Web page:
Ontario could be in for an exodus of would-be homebuyers if affordability isn’t soon addressed, according to a new poll.
Forty-six per cent of prospective homebuyers in Ontario said they’ve considered leaving Canada’s most populous province in search of something more affordable, according to polling data released by the Ontario Real Estate Association Tuesday.
One third of respondents under the age of 29 said they are either definitely or very likely to buy outside of Ontario.
“The affordability crisis continues to crush the dream of home ownership for many Ontarians and this has been intensified by the economic impact of the pandemic,” said Tim Hudak, chief executive officer of the OREA, in a release.
“Governments need to act if we want to create future generations of homeowners and that starts with pro-growth policies that could bring affordability closer to first-time homebuyers and address the supply shortage.”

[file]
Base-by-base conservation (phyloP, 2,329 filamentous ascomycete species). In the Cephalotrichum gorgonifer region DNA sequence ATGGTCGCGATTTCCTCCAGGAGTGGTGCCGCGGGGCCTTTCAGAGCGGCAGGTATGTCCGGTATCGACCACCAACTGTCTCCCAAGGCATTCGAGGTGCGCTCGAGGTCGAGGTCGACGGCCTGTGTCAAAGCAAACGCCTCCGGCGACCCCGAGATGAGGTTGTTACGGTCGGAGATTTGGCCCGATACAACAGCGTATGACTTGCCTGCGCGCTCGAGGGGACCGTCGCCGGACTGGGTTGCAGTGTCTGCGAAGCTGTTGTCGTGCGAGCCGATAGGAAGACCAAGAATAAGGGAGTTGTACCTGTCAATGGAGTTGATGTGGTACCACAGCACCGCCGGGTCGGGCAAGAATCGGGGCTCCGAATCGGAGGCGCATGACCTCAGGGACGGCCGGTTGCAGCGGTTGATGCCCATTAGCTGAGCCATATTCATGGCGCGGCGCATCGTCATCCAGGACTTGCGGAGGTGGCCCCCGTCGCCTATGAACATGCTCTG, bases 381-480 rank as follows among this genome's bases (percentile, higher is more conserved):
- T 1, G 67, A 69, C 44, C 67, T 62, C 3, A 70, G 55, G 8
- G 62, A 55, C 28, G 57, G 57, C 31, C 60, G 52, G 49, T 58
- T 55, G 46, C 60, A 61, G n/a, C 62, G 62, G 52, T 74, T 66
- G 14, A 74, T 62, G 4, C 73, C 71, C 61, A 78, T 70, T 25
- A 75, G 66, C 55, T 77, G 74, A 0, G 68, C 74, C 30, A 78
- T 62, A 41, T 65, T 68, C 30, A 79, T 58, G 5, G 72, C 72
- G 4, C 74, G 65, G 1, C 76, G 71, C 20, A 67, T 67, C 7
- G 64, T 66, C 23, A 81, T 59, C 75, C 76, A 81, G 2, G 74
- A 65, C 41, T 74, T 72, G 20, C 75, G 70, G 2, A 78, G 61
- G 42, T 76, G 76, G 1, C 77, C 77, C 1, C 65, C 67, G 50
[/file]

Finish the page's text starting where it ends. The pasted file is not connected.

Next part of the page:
Nearly 70 per cent of respondents agree there are actions the Ontario government could take to make an impact on runaway housing costs. The ideas respondents support include cracking down on money laundering, the introduction of tax credits and incentives for renovations, increased tax rebates for first-time homebuyers, as well as the redevelopment of commercial properties into housing.
For this report, the OREA polled 2,000 Ontario residents over the age of 18 in early June.
Housing markets all over Ontario have seen massive price increases compared to pre-pandemic levels. However, in June, sales activity finally slowed down in Toronto, according to the region’s real estate board.